Baguio is slowly coming back to life

By Atty. Antonio P. Pekas

“ Certainly, there is no going back to the way we were, but a new kind of communal life will have to emerge, and it will. Otherwise, the economy will die and we might go back to the stone age.”

The past days after restrictions were relaxed a bit since Sept. 1, Baguio started to come back to life. In some sidewalks like Upper Mabini St., General Luna Road, and Magsaysay Ave., social distancing was an impossibility. There were just so many people on the sidewalks. Traffic also has been getting heavier each day around the central business district. People are going out to make a living or earn some money after almost six months of lockdown which is now synonymous to economic difficulty, if not hunger.
Bantering with other practicing lawyers in the corridors of courts, there is a commonality in gripes. People are hard up and so taking out their wallet is often done with a lot of hesitation. Yet, as one quipped, the priests and pastors were even in direr straits as he cited the time when only 5% or 10% of members of congregations were allowed in churches. No matter how strong the faith of a few, the alms box could not bulge as it does during normal times.
And pending the opening to tourists of the city, the main employees of hotels around that mushroomed the past decade are just three or four security guards to keep their premises safe 24/7. All the rest were either let go temporarily or permanently. As one cabbie related, he could not imagine how a family with small children could have survived if both parents were working in a hotel that closed.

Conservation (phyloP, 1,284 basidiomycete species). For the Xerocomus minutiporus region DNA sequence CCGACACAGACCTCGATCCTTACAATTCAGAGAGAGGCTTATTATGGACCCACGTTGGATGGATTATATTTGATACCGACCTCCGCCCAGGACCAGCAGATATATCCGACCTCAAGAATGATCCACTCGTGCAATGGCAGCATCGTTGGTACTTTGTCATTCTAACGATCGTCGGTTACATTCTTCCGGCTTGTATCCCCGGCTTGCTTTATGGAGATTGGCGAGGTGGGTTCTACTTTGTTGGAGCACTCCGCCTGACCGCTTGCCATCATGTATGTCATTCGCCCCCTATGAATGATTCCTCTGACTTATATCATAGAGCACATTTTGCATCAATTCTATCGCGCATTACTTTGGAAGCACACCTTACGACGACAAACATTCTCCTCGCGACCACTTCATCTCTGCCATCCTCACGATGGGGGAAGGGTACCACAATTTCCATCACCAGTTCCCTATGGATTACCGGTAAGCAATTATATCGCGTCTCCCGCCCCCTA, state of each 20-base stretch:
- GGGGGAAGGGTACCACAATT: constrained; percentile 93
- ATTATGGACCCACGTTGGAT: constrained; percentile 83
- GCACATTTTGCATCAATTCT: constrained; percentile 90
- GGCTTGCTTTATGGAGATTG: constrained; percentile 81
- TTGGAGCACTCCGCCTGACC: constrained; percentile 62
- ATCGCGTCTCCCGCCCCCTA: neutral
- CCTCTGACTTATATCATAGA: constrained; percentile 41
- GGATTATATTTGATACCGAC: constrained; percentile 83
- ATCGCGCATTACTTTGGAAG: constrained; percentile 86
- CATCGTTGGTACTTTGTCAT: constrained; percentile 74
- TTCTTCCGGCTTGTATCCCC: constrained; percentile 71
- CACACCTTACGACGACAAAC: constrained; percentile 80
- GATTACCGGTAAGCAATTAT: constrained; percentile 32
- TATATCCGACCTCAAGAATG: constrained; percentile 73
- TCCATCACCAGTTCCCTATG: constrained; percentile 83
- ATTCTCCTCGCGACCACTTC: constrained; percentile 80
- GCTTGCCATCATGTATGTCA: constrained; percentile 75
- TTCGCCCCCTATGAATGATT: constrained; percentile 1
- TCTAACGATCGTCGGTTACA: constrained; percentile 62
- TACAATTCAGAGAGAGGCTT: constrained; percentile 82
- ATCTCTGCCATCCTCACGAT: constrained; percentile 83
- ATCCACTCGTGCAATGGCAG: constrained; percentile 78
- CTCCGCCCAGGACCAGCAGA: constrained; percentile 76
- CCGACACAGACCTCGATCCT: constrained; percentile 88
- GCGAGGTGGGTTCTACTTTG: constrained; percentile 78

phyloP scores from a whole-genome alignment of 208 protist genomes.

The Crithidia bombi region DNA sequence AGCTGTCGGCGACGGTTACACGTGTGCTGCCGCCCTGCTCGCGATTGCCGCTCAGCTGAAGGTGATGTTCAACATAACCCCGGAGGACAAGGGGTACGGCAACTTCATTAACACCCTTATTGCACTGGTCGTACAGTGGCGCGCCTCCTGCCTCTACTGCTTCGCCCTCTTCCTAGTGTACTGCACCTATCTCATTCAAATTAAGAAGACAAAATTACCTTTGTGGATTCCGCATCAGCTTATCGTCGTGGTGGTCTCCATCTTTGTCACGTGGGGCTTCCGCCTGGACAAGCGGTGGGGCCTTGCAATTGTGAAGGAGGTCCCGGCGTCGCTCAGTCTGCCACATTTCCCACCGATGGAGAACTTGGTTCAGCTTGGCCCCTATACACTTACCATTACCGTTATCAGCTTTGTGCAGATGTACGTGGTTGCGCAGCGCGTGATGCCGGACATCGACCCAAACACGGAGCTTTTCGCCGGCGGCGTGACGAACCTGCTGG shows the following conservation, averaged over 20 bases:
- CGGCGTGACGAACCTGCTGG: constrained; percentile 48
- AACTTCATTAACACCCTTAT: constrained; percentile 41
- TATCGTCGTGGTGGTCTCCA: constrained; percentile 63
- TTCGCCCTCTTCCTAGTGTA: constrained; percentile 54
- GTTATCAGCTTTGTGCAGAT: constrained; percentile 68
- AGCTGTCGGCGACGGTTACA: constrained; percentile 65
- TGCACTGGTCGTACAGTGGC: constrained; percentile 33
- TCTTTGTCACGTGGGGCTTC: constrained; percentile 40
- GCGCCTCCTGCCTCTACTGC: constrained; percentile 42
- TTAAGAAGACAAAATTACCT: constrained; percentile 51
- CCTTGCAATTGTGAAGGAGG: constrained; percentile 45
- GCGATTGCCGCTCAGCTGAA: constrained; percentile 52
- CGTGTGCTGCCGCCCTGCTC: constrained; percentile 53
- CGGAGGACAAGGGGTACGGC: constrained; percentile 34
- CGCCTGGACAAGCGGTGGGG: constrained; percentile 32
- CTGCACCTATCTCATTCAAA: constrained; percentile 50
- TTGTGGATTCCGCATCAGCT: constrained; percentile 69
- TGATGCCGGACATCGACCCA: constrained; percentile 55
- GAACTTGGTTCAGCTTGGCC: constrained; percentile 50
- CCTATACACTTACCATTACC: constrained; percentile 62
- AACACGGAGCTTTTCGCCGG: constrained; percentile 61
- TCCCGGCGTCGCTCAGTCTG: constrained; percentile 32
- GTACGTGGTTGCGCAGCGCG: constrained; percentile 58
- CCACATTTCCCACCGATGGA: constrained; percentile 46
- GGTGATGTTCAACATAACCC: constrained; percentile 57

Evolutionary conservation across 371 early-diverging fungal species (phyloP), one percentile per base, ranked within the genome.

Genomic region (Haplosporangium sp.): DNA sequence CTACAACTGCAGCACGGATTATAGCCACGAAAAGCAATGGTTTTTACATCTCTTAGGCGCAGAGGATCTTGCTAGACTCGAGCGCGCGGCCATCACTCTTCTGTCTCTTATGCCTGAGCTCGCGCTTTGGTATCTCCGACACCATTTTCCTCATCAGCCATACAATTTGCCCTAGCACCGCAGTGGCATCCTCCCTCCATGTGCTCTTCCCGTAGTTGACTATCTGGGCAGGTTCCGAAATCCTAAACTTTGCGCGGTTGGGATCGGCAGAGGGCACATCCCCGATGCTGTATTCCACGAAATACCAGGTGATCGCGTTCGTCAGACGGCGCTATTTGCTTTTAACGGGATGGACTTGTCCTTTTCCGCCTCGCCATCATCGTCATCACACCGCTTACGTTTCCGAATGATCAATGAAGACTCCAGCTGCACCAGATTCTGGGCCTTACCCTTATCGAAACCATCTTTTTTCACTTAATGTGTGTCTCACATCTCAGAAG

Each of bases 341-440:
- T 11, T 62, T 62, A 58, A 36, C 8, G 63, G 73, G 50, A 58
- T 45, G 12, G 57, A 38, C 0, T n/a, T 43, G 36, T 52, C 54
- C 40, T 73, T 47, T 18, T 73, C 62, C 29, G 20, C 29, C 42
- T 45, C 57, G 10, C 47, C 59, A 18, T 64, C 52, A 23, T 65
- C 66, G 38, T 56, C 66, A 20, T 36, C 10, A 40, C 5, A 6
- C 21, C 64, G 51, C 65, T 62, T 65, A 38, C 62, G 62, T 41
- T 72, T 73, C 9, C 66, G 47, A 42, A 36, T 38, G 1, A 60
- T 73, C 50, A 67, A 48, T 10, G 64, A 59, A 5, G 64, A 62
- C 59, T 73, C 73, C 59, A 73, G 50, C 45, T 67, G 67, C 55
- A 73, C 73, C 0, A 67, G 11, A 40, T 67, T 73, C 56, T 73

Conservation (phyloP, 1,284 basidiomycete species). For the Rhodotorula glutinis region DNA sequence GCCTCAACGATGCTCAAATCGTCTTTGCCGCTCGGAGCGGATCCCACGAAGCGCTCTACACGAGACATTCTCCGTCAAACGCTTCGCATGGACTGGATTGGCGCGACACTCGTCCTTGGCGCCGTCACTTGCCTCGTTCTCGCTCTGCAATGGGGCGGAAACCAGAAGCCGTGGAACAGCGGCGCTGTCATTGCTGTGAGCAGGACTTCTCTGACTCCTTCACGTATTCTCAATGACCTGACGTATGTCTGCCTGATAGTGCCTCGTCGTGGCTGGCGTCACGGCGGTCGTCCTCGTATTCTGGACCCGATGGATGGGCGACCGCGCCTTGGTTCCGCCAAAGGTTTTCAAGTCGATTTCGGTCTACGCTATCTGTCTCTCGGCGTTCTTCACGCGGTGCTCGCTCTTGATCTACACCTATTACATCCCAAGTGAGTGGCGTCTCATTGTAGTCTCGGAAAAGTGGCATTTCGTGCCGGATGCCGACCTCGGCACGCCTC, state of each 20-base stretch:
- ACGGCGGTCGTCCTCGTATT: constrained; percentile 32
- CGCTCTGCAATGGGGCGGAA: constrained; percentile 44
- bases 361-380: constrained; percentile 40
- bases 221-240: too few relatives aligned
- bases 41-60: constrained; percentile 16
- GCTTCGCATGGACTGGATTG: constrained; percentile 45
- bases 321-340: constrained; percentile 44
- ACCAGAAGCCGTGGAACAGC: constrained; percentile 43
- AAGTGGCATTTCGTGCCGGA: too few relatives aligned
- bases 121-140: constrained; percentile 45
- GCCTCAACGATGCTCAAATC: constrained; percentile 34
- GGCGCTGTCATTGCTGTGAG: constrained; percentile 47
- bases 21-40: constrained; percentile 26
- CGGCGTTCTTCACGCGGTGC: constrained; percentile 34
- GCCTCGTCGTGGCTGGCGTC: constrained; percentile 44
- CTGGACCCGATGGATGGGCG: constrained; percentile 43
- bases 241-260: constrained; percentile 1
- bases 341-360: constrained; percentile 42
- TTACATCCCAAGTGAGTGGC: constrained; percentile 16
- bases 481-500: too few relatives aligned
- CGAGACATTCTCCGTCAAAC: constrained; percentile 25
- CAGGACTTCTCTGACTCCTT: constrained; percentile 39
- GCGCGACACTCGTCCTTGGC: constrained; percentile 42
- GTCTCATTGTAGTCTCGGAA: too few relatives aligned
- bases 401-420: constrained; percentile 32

Its good that most students in this city whose economic lifeblood are the expenses of learners and schools, were either sent home or somehow found their way home. Otherwise, as in the States, student prostitution would have spiked to unimaginable levels.
Information are also flying thick and fast of vegetables not being sold and just thrown away as these could not be brought to market in the midst of hunger. As a Facebook post slapped the face of government, hundreds of millions were being spent to bring white sand to Manila Bay from Cebu but vegetables in Benguet could not be transported to feed the hungry souls in Mega Manila. This is the height of insensitivity.
While many businesses closed shop, some new ones sprang to life. Food delivery through motorcycles is the most visible in town. They are all over the place charging reasonable rates, even for as low as P20.00. Instead of going to town by cab or by car—which is almost an impossibility due to lack of parking areas—just have things delivered.
An effect of this is many people have become business operators in their kitchens. They either bake or cook or come up with foodstuffs and sell these online. The traditional food stores with their high overhead in commercial areas are now being threatened by these kitchen operators whose survival are assured due to readily available cheap and fast delivery services as mentioned above.
We had to go to SM City of Baguio last night to buy an AVR (automatic voltage regulator) and there were not many people. No hanging out in coffee shops or just lingering in restaurants, but there was that feeling that the way things were was slowly coming back, if not totally, at least, substantially. We were informed also that there were so many people there, young and old, last Sunday.
Certainly, there is no going back to the way we were, but a new kind of communal life will have to emerge, and it will. Otherwise, the economy will die and we might go back to the stone age.
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